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How Biden's Economic Policies Outperform "Bidenomics"
The trees are better than the forest in the eyes of many voters.
The second wave of The Liberal Patriot/YouGov 2024 presidential election project, conducted in early September, focused specifically on the domestic economy. As an earlier post highlighted, ongoing voter concerns about persistent inflation and the larger economy drag down President Biden’s standing with many voters despite Biden holding a slight lead over Trump in the national horse race.
The survey also explored public perceptions of Biden’s signature legislative accomplishments and “Bidenomics” as an overall framing. Across multiple indicators, these data show that the specifics of the Biden agenda perform better with voters than the whole.
(1) Voters like the Inflation Reduction Act, the CHIPS and Science Act, and the Bipartisan Infrastructure Act more than they like “Bidenomics”. As seen below, two-thirds of voters are at least somewhat familiar with the Inflation Reduction Act (IRA) and about six in ten are familiar with the Bipartisan Infrastructure Act (formally called the Infrastructure Investment and Jobs Act); less than four in ten, however, are familiar with the CHIPS and Science Act. Around six in ten voters also say they are familiar with the phrase “Bidenomics.”
In terms of support for these pieces of legislation, all three of the specific bills score higher with voters than “Bidenomics” does as a framing of his agenda. For example, around 45 percent of voters overall support both the IRA and bipartisan infrastructure bills with around one quarter to one third opposing them and up to three in ten not having an opinion. In contrast, only 32 percent of voters say they support “Bidenomics” while 39 percent oppose it and three in ten have no opinion.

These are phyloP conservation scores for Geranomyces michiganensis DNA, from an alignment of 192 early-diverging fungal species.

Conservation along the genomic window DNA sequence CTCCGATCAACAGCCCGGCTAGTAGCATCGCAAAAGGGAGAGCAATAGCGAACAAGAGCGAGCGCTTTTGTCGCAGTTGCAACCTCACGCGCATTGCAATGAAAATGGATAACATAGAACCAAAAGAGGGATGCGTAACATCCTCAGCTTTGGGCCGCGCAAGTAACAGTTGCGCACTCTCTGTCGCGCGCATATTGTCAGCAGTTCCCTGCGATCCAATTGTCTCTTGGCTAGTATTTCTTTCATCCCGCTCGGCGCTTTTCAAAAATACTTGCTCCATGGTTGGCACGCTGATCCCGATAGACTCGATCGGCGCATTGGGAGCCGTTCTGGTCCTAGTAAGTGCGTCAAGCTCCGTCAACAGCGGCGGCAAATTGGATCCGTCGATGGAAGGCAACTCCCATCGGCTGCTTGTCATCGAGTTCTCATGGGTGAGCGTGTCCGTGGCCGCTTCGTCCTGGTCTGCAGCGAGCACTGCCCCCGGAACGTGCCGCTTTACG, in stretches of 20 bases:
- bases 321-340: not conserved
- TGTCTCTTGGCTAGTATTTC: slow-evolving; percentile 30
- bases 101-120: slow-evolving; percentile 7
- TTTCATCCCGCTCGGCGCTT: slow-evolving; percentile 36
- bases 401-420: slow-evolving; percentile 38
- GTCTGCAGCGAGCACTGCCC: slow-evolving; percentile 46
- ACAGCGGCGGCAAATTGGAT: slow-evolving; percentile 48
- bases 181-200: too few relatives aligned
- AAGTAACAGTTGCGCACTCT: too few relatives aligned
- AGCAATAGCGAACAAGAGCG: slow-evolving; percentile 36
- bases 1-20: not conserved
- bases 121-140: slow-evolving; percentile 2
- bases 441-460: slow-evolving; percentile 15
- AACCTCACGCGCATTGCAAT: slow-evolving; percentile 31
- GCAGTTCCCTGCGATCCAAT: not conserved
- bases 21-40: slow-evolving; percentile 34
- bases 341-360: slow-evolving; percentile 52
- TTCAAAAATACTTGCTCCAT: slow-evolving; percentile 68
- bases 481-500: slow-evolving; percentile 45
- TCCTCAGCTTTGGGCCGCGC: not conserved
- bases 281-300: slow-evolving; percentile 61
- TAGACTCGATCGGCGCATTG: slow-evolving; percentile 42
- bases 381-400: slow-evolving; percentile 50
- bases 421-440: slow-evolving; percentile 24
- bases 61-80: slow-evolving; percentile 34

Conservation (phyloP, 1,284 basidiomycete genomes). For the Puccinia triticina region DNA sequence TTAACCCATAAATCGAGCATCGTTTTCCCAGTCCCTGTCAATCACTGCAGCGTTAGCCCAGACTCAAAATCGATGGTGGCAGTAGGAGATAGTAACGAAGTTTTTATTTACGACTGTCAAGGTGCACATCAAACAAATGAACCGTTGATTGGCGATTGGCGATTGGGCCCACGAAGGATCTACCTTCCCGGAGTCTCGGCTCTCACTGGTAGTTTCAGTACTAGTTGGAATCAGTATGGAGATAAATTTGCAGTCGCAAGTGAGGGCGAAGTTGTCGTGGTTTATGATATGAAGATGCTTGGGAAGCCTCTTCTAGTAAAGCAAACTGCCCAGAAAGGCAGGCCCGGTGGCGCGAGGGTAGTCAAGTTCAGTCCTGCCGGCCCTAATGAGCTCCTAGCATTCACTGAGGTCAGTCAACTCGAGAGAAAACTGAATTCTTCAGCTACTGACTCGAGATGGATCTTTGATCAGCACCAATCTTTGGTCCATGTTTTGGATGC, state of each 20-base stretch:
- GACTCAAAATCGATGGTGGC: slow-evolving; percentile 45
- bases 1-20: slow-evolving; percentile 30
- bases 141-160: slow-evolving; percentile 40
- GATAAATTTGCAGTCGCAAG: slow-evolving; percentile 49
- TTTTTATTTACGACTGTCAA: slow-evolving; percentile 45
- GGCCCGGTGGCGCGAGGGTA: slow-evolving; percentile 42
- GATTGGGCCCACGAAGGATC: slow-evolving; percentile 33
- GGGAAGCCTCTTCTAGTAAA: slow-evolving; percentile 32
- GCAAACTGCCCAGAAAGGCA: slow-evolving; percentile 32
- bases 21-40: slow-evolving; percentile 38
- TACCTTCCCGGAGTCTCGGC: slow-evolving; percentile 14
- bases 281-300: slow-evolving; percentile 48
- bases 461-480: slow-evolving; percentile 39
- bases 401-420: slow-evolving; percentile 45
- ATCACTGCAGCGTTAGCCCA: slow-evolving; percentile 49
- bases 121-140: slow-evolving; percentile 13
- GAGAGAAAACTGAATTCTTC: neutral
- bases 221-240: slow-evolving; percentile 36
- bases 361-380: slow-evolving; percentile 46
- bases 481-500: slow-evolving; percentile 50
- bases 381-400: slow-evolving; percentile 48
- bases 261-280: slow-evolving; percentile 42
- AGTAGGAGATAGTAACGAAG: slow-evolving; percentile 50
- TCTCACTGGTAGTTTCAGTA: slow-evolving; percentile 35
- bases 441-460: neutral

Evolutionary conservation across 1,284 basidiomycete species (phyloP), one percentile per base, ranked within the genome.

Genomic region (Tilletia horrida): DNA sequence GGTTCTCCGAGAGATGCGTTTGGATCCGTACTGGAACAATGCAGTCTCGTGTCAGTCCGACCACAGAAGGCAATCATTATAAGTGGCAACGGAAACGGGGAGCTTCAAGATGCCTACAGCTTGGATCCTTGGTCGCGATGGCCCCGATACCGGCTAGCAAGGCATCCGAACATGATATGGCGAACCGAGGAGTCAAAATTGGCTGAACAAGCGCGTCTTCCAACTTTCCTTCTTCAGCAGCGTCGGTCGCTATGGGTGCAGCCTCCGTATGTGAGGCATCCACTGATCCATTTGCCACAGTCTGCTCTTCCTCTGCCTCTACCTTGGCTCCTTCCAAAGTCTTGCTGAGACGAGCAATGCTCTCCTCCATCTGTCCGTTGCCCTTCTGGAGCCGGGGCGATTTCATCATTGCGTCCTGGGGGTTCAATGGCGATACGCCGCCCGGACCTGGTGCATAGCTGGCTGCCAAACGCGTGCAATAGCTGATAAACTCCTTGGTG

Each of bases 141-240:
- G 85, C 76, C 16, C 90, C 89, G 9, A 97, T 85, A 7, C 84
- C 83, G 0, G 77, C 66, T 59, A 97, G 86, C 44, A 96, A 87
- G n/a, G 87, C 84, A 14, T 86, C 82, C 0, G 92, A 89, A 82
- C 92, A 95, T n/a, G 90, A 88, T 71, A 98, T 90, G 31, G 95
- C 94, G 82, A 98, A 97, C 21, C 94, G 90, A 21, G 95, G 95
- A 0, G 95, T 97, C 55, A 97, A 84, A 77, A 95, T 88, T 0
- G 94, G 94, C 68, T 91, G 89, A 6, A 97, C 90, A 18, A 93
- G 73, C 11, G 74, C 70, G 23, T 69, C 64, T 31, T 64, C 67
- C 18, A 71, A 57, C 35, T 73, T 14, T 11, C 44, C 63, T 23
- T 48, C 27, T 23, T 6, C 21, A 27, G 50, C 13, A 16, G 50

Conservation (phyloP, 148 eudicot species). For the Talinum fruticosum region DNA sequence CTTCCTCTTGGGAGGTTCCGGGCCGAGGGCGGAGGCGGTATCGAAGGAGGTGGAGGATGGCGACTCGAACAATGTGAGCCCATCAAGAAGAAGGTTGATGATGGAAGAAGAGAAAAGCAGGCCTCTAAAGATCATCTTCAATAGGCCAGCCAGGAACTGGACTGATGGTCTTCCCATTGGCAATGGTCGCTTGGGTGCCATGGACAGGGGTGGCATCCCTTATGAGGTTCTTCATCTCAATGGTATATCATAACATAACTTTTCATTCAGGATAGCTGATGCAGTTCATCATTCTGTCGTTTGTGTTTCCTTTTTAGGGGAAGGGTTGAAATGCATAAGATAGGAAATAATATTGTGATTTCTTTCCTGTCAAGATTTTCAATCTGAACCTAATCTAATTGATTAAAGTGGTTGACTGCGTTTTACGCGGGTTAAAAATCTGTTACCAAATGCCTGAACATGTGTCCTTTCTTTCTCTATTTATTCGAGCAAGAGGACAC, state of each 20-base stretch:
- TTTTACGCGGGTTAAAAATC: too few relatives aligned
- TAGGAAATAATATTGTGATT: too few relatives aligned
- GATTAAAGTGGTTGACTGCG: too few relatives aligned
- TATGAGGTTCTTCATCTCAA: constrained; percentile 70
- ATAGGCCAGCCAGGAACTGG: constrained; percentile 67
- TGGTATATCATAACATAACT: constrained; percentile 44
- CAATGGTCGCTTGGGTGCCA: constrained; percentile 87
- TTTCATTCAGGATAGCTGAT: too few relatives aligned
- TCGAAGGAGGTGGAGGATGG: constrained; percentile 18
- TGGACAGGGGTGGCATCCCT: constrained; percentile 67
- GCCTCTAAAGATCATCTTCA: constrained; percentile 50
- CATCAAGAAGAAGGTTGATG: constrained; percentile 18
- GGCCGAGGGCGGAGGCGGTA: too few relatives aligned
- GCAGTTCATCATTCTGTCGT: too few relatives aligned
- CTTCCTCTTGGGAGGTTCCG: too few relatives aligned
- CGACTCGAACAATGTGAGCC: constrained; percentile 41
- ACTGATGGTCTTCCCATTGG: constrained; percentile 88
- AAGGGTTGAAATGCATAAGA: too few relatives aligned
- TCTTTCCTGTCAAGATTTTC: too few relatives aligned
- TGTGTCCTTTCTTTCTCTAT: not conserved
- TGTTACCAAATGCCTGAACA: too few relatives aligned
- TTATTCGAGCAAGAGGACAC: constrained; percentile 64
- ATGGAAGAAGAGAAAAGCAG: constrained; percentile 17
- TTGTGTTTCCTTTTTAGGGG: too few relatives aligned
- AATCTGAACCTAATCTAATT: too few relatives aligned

Notably, the three specific bills also score better with voters than Bidenomics does in terms of the perceived impact on both personal finances and the overall health of the economy. As seen below, voters by a 43 percent to 30 percent margin say that the IRA will help their family financially. Conversely, by a 33 percent to 36 percent margin, voters say that Bidenomics will hurt their family financially. Roughly half of all voters say that both the CHIPS and infrastructure bills make no difference to their family finances.
Interestingly, the Biden agenda performs better in terms of its perceived impact on the overall economy than it does on family finances—as seen above, the three specific bills (and Bidenomics to a lesser extent) all score higher on being good for the overall economy than they do on helping people’s family finances.
(2) Many of Biden’s specific legislative and executive proposals enjoy broad support from voters—and perform better than ideas from House Republicans and Trump. The wave 2 survey also presented voters with a long list of specific legislative proposals from Biden, House Republicans, and Donald Trump to measure basic support and opposition for the ideas themselves without any partisan labels (some have been enacted, others have been proposed).
As the table below summarizes, much of the specific legislative agenda of President Biden and Democrats performs quite well with voters.